Thanks for sharing you experience. I think it was a brave post and will give everyone who reads it lots to think about. I look forward to reading about the carrots 🙂

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  12. Really impressive article. That great Bill Rogers quote “The certainty of the consequence is more important than the severity” comes to mind.

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  13. Stuart

    A great post. As I was reading it I was thinking “now that is what leadership is all about”, especially the bit that talked said “the Leadership Group’s job to manage behaviour full stop “. It’s not that teachers can absolve themselves of responsibility but clear rules and lines are I feel key for both teachers and students. I worked in a school in which a similar system was put in place and it made a big difference to school life although ours was perhaps not supported quite as well by staff and was maybe only 80% effective. That last 20% made a difference.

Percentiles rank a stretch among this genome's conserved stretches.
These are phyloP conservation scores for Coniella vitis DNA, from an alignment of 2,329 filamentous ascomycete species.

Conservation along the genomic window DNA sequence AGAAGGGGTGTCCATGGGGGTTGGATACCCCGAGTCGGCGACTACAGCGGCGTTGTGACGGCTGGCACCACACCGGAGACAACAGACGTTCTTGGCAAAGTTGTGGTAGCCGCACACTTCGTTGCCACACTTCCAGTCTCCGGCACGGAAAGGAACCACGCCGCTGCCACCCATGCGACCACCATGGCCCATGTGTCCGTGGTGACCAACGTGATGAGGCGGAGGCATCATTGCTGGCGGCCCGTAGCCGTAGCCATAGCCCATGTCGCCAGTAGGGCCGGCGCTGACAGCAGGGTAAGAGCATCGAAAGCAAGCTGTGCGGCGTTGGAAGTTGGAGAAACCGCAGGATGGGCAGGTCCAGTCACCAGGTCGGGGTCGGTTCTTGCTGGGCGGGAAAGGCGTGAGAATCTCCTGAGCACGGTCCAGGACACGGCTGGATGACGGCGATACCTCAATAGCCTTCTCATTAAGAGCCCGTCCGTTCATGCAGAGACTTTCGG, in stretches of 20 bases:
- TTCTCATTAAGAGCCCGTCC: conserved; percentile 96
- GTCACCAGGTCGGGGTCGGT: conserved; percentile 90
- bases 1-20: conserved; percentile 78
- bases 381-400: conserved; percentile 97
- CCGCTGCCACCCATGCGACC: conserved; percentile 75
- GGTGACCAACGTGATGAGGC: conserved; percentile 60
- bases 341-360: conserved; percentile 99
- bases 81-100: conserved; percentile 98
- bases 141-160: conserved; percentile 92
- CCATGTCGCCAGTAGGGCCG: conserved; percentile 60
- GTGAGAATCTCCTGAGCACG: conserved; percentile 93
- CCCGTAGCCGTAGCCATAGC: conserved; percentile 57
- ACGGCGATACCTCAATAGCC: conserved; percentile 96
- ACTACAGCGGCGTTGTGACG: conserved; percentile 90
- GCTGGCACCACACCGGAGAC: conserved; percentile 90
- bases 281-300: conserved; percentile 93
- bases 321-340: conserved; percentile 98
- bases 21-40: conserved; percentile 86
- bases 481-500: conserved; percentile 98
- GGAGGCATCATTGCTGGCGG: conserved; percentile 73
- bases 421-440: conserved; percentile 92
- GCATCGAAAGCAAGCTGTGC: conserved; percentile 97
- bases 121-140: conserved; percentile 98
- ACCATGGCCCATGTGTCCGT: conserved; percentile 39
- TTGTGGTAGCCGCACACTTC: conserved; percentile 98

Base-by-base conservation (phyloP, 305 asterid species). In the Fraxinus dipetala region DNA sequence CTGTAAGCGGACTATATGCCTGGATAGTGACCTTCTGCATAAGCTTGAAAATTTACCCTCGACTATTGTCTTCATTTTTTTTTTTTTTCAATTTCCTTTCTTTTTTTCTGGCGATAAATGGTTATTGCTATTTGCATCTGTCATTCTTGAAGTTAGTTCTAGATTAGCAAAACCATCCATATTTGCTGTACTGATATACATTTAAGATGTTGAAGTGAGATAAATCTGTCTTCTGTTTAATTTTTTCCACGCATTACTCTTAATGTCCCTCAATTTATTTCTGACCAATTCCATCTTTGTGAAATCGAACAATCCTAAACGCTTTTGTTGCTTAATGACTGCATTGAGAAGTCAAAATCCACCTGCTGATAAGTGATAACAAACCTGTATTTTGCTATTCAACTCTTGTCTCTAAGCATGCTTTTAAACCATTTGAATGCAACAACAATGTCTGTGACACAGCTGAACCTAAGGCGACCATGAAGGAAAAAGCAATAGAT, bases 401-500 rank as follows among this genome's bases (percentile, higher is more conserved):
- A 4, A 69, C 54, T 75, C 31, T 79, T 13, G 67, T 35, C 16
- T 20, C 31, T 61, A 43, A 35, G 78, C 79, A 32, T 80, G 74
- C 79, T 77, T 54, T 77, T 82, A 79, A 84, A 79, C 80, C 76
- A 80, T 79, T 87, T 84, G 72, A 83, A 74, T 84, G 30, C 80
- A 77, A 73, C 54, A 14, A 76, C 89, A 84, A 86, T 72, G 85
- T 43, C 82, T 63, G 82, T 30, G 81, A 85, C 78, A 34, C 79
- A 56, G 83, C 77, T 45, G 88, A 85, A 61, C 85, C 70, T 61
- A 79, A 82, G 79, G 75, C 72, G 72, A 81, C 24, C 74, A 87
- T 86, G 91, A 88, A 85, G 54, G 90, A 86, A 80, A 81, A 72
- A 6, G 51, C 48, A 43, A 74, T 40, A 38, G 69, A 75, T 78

Having to defend the number of exclusions to OFSTED is an issue to me but that is for another time.

    As an 18 year teaching veteran I can well believe that there are a great many schools in which a similar system will transform school life.

    As I read your post and reached the “Waltham Forest” part my perception of the post changed as I also went to school in Waltham Forest. Walthamstow to be precise. I then saw the name of the school.

    I left school there 38 years ago. I didn’t do so well at school. I was labelled as a high achiever, but alas I was never one to remain on the rails. I should have taken the opportunity to become a professional darts player in hindsight. I was very a very good darts player due the to time spent in the local snooker hall.

    If I had been at your school these days it is likely I would have been excluded quite quickly. In hindsight I am fairly sure I would have made better progress as a young person if firm and decisive action had been taken in my case. I was quite happy going in during the day, disrupting lessons, making teachers cry where possible and generally interupting the attempts of others to work.